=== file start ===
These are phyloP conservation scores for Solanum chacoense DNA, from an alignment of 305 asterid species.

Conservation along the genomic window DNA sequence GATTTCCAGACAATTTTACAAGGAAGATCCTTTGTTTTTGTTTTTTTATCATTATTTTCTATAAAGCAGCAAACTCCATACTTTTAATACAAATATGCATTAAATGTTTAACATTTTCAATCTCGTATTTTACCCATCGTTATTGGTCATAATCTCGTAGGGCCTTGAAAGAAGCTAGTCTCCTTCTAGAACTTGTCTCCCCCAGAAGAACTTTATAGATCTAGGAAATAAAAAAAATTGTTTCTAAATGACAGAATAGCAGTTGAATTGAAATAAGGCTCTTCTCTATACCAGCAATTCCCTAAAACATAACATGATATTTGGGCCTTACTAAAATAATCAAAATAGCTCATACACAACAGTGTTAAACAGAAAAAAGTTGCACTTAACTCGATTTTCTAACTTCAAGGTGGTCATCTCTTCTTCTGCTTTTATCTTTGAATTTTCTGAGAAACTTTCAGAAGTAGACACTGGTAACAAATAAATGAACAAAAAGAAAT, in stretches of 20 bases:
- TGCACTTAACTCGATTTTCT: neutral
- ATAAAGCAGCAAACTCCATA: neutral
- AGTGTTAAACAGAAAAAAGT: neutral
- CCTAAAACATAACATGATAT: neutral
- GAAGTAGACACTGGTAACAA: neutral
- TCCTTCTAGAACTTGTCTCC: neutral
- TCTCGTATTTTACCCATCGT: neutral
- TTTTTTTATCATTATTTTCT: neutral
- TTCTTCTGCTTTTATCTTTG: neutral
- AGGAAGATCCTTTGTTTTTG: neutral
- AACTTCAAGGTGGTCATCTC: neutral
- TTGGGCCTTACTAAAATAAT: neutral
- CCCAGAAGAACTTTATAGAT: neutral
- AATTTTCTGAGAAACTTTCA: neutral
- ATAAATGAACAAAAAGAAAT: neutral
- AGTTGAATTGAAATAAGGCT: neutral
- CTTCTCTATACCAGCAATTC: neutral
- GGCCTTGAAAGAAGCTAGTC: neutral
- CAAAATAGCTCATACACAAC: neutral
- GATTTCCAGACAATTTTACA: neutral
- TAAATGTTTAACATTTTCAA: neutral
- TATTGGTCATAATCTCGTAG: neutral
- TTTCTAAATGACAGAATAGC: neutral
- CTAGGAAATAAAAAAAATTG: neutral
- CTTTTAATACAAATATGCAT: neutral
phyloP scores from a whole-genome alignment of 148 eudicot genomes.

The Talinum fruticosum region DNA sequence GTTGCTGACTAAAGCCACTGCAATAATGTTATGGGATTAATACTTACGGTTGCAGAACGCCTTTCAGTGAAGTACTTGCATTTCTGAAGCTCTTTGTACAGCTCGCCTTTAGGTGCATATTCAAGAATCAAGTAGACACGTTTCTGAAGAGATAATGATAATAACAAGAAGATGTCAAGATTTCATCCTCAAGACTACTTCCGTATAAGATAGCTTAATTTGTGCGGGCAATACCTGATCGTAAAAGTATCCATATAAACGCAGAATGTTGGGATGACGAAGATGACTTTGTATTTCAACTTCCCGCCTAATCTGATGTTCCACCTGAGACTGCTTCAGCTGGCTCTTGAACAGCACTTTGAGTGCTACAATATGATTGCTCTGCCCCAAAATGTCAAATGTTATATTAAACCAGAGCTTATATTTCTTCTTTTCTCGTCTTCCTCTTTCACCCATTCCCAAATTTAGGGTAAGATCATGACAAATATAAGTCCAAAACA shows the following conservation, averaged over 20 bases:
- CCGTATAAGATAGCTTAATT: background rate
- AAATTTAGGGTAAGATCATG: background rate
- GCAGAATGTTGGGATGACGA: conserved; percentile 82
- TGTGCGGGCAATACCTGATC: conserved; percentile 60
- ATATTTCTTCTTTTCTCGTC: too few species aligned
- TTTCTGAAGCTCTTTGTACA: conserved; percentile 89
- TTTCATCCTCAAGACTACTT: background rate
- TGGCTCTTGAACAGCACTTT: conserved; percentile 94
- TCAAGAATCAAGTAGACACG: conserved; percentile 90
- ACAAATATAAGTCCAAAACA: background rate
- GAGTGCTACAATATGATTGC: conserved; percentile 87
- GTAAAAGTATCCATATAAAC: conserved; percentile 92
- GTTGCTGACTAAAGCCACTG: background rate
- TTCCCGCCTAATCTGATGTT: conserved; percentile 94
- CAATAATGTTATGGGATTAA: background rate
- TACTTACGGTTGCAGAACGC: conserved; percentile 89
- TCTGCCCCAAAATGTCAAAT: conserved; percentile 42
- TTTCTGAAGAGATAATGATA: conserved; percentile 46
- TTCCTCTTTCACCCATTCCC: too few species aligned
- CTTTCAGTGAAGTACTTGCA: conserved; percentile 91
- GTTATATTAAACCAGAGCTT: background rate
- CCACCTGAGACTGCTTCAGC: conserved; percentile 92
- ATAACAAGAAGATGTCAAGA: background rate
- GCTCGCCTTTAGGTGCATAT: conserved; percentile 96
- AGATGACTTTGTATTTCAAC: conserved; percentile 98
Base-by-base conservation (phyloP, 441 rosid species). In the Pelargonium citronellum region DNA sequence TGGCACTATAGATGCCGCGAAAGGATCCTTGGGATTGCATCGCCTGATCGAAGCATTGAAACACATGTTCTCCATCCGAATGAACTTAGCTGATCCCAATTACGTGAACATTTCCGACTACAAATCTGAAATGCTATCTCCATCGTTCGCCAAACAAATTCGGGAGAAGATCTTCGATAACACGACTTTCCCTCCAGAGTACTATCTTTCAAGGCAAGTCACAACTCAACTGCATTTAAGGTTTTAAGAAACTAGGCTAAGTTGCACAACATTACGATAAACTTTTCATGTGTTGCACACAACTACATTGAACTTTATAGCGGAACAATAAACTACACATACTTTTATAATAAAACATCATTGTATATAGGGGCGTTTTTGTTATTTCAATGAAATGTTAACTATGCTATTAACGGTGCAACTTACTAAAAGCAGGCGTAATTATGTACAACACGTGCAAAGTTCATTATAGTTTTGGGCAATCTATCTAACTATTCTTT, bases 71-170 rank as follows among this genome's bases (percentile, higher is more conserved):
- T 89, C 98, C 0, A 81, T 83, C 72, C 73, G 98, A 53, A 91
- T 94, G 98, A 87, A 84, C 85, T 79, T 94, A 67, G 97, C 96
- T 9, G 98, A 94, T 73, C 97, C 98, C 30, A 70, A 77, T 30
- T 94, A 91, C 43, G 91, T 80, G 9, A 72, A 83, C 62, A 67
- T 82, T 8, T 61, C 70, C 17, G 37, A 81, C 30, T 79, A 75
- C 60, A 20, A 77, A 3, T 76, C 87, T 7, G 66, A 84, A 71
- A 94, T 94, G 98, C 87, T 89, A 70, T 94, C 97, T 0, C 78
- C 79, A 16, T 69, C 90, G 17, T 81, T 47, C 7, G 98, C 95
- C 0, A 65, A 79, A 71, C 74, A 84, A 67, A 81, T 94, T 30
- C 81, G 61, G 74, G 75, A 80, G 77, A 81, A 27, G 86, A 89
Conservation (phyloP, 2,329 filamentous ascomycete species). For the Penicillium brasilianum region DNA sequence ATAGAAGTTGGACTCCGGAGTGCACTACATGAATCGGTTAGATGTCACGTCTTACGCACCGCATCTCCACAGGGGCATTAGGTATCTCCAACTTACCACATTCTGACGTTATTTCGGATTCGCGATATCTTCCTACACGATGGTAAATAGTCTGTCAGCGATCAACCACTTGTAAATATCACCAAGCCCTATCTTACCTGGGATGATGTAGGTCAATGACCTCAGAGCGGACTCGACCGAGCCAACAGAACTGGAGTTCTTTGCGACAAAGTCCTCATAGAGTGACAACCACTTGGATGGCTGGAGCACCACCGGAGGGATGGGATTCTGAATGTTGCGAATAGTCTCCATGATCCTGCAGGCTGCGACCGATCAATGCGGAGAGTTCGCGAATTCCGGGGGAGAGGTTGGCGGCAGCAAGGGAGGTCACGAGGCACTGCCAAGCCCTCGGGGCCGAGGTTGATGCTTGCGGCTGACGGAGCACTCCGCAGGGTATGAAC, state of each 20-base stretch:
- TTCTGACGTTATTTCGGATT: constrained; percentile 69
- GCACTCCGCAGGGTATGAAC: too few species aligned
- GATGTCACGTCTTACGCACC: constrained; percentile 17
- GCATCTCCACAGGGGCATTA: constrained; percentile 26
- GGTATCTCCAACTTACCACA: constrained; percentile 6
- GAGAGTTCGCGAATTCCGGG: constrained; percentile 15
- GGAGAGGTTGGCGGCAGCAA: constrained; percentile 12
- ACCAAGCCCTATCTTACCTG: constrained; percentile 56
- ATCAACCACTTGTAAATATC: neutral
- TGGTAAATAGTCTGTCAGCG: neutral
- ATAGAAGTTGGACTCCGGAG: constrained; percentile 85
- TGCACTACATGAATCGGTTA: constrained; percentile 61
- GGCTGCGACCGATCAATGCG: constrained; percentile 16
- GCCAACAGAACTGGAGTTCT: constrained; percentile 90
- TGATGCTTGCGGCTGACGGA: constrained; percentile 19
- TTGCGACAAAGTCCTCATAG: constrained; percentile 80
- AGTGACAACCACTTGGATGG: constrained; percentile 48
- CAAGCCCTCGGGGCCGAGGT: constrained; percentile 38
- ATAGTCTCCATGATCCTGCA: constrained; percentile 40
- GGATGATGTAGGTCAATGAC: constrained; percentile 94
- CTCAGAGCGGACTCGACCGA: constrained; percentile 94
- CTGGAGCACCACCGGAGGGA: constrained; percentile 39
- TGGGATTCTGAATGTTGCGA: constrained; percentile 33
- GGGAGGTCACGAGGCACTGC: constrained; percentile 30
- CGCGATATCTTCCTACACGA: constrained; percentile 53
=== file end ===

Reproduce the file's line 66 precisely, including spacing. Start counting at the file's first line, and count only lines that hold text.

Conservation (phyloP, 2,329 filamentous ascomycete species). For the Penicillium brasilianum region DNA sequence ATAGAAGTTGGACTCCGGAGTGCACTACATGAATCGGTTAGATGTCACGTCTTACGCACCGCATCTCCACAGGGGCATTAGGTATCTCCAACTTACCACATTCTGACGTTATTTCGGATTCGCGATATCTTCCTACACGATGGTAAATAGTCTGTCAGCGATCAACCACTTGTAAATATCACCAAGCCCTATCTTACCTGGGATGATGTAGGTCAATGACCTCAGAGCGGACTCGACCGAGCCAACAGAACTGGAGTTCTTTGCGACAAAGTCCTCATAGAGTGACAACCACTTGGATGGCTGGAGCACCACCGGAGGGATGGGATTCTGAATGTTGCGAATAGTCTCCATGATCCTGCAGGCTGCGACCGATCAATGCGGAGAGTTCGCGAATTCCGGGGGAGAGGTTGGCGGCAGCAAGGGAGGTCACGAGGCACTGCCAAGCCCTCGGGGCCGAGGTTGATGCTTGCGGCTGACGGAGCACTCCGCAGGGTATGAAC, state of each 20-base stretch: